If you read my piece over at lip mag last week you might have gathered that I have embarked on a weight loss program. As part of this I’ve made a few major changes to my routine, and probably one of the biggest is that I’ve taken up running. The last time I attempted this, working out to a Discman that drained its batteries as soon as you switched to “anti-skip” was the cutting edge of technology, so, yeah, I’ve started out slowly (I am pretty sure I still walk faster). On the bright side, I’m feeling myself get stronger every day and the endorphin surges often make me wonder if it’s legal to feel this good.
Aside from the chemical rush, and the desire to complete the ‘fun run’ I was peer pressured into signing up for, one of my greatest motivators is the exceedingly trashy pop music I’ve designated as my running soundtrack. If it’s upbeat and I know the words, it’s on my phone and generally, I have a lot of fun singing along in my head while my mouth is occupied with breathing heavily (and the rest of my body is trying not to die). I guess everyone does that, huh. Look, I don’t know, I’m not some sort of RUNNING EXPERT, ok?
Because I’m me, I often get distracted from the mind-singing and start thinking about feminist readings of the music I’ve chosen. And then, because I am always on the hunt for blog topics, I resolve to write my musings down. Which brings us to today’s Song I Listen to While Running – the first of what I hope to be many – Sir Mix-a-Lot’s 90s’ classic ‘Baby Got Back”, which also goes out as a “by request” for my friend Bec.
While specifically written to celebrate the beauty of Black women, women of all shapes and ethnicities and colours love this song – as partygoers can generally tell from the piercing squeals that usually accompany Sir Mix-a-Lot’s first declaration of his admiration. “Baby Got Back” is one of those songs which is guaranteed to fill a dancefloor. So what is it abutt (sorry) this song that speaks to so many of us, whether we’re flat- or fuller-cheeked?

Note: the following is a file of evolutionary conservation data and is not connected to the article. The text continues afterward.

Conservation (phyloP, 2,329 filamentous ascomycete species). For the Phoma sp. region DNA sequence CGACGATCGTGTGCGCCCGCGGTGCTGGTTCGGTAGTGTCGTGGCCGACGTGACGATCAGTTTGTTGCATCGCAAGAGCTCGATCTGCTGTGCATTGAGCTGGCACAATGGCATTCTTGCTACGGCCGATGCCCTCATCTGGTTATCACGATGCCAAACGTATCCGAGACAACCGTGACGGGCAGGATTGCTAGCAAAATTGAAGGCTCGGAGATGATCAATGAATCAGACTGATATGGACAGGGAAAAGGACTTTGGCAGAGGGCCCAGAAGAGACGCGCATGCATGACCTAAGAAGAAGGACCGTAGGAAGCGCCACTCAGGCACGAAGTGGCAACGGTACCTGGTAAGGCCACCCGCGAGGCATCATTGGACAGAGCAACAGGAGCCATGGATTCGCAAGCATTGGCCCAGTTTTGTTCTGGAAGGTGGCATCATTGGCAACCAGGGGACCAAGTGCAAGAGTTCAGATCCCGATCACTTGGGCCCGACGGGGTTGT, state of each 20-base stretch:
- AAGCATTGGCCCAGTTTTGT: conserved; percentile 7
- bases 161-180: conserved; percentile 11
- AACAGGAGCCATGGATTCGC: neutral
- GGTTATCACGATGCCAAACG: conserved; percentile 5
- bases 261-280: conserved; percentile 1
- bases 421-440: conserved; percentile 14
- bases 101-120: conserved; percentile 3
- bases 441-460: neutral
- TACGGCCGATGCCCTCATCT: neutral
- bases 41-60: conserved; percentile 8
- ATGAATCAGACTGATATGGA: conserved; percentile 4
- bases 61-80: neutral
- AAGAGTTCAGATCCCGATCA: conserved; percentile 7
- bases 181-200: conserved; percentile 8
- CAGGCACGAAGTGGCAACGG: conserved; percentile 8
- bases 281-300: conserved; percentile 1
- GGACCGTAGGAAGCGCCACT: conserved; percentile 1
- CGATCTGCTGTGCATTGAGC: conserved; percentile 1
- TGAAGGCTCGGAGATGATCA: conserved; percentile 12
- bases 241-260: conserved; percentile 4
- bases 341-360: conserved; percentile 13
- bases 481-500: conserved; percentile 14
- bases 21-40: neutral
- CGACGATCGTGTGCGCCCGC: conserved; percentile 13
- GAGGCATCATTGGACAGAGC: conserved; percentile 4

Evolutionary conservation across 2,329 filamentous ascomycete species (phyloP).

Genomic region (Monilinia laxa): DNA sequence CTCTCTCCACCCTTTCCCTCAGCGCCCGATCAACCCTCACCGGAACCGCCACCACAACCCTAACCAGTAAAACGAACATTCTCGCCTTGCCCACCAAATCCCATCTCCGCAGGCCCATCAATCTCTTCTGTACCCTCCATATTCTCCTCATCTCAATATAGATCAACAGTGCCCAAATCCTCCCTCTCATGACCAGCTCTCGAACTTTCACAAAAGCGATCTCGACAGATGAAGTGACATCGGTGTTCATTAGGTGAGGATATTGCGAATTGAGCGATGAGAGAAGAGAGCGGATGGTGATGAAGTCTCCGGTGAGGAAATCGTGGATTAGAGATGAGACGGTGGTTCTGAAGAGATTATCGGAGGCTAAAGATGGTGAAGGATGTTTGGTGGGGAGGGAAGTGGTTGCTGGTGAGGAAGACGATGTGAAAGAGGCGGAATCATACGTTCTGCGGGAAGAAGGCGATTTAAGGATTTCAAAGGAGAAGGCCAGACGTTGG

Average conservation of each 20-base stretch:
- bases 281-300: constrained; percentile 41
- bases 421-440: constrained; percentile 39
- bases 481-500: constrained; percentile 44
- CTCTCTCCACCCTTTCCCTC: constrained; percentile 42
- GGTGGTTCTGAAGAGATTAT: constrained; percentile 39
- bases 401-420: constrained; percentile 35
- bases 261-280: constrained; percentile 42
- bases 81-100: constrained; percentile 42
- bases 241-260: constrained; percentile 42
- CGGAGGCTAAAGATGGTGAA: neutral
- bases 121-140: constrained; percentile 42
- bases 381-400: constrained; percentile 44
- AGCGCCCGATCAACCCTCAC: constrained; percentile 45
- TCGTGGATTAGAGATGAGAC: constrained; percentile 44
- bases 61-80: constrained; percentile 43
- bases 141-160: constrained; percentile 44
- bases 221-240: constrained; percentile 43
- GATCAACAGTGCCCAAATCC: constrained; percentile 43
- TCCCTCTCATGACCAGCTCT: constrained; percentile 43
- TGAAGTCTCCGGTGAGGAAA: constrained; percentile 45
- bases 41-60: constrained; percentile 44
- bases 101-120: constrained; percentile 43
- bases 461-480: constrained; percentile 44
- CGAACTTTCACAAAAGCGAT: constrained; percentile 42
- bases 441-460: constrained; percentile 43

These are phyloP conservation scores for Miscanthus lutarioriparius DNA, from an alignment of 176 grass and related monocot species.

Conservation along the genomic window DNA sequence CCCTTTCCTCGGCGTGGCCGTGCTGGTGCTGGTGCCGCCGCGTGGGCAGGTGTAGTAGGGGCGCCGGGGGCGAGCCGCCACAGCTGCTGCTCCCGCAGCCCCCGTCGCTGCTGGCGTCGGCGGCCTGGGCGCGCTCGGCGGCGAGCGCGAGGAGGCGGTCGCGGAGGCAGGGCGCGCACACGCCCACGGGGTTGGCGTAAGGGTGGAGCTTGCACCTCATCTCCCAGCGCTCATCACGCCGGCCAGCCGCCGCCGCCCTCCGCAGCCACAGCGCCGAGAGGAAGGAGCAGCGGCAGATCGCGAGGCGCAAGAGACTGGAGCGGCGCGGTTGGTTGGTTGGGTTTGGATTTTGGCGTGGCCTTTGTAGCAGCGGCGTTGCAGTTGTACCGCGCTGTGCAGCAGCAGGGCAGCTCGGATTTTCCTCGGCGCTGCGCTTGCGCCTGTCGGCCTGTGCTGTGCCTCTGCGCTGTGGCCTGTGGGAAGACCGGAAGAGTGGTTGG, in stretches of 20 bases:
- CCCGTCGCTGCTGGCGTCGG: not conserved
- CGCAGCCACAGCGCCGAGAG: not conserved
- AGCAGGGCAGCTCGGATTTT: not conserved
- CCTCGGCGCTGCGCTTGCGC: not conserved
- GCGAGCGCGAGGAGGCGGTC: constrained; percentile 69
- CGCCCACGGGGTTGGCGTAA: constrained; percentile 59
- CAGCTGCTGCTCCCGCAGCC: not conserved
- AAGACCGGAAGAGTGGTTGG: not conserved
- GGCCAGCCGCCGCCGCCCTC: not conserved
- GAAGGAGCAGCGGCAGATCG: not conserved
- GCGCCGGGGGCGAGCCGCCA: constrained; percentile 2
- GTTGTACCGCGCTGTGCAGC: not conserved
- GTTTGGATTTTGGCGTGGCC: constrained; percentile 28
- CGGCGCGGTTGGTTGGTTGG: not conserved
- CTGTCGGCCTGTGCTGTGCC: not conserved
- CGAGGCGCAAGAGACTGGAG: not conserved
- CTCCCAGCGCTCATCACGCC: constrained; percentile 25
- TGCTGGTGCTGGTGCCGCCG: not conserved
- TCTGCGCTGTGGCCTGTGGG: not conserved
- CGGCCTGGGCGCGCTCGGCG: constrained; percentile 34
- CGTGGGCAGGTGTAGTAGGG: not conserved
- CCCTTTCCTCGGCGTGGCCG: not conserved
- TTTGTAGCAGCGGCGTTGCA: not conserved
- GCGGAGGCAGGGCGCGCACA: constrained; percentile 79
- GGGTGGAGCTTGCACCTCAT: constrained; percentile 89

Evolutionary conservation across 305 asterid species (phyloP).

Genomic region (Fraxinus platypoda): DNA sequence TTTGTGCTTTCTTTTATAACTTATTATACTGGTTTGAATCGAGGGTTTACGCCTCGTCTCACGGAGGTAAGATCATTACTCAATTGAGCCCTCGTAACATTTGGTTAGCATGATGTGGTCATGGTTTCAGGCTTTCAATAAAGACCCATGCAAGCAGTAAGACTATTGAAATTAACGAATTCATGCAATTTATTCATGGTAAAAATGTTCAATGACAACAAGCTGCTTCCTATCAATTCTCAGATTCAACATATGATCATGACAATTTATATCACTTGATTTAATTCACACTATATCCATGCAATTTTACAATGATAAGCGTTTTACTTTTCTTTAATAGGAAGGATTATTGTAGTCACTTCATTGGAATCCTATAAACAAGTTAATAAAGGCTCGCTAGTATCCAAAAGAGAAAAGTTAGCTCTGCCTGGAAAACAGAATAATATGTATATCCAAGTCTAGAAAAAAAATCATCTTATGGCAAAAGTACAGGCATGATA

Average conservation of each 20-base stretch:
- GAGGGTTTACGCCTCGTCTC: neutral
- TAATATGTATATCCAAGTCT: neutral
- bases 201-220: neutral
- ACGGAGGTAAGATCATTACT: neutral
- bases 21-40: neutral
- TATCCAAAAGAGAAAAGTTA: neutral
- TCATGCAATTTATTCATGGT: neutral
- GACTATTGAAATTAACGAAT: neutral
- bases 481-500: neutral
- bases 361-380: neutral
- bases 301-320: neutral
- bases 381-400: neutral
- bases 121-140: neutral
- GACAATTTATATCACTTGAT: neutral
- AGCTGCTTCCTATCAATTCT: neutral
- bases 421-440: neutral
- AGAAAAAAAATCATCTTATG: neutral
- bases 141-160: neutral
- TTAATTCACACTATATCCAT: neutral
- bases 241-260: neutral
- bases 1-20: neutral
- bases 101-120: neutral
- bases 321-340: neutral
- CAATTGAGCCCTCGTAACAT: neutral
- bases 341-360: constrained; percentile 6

While couched in male-gazey terms that concentrate on the sexiness of a big ass and imply that the ultimate point of female beauty is to attract men, our Knight of the Round Thing In Your Face actually gives us a rare tune that promote healthy body image and a positive relationship with the skin we’re in, as well as being fun as hell to dance to.
Sir Mix-a-Lot encourages this, firstly, by using a lot of positive descriptors about “your” body as it currently stands. He wants you to “shake that healthy butt” and equates it to “gold”. He calls a thick ass “juicy”, which calls to mind steak. While at first we might object to the “piece of meat” connotation, steak is delicious and valuable, and Mix-a-Lot never refers to women in a degrading way. Women are equal sexual partners to him – while he lets you know he’s up to “ugh, double up, ugh ugh”, ultimately it’s up to the big-butted girl of his dream to consent (by contacting 1 900 MIXALOT, which I think is probably too many digits).
Additionally, we know that this ideal big butt is healthy, because “red beans and rice didn’t miss her”, meaning that our girl is not on a crazy restrictive diet, but she also does “side bends and sit ups” to maintain her fitness. Further, he warns against unnecessary plastic surgery (because you’re great just the way you are!) by advising that “silicone parts are made for toys”, and he encourages good mental health by referring to negative body self-talk as “nasty thoughts”.
Finally, the good Sir addresses where he thinks these thoughts might come from, by calling out popular culture in the form of Cosmo and rock videos. Although fashions may have changed over the last twenty years (granted, if you look at Miley Cyrus you might have difficulty believing that), the beauty ideal promoted by these influences has not become any more achievable. ‘Baby Got Back’ is a high profile rejection of their standards, and consequently the song becomes relateable to anyone who does not fit the women’s magazine mould.
It’s no wonder so many women feel so positively about ‘Baby Got Back’, and that’s even without looking at the song’s sheer catchiness. Even if your backside is as flat as a pancake, the message that you are beautiful just the way you are – despite what airbrushing might tell you – is impossible to resist. Try not shaking your healthy, natural butt when it’s this appreciated!
Up next: Feminism in gaming: The ‘Monkey Island’ series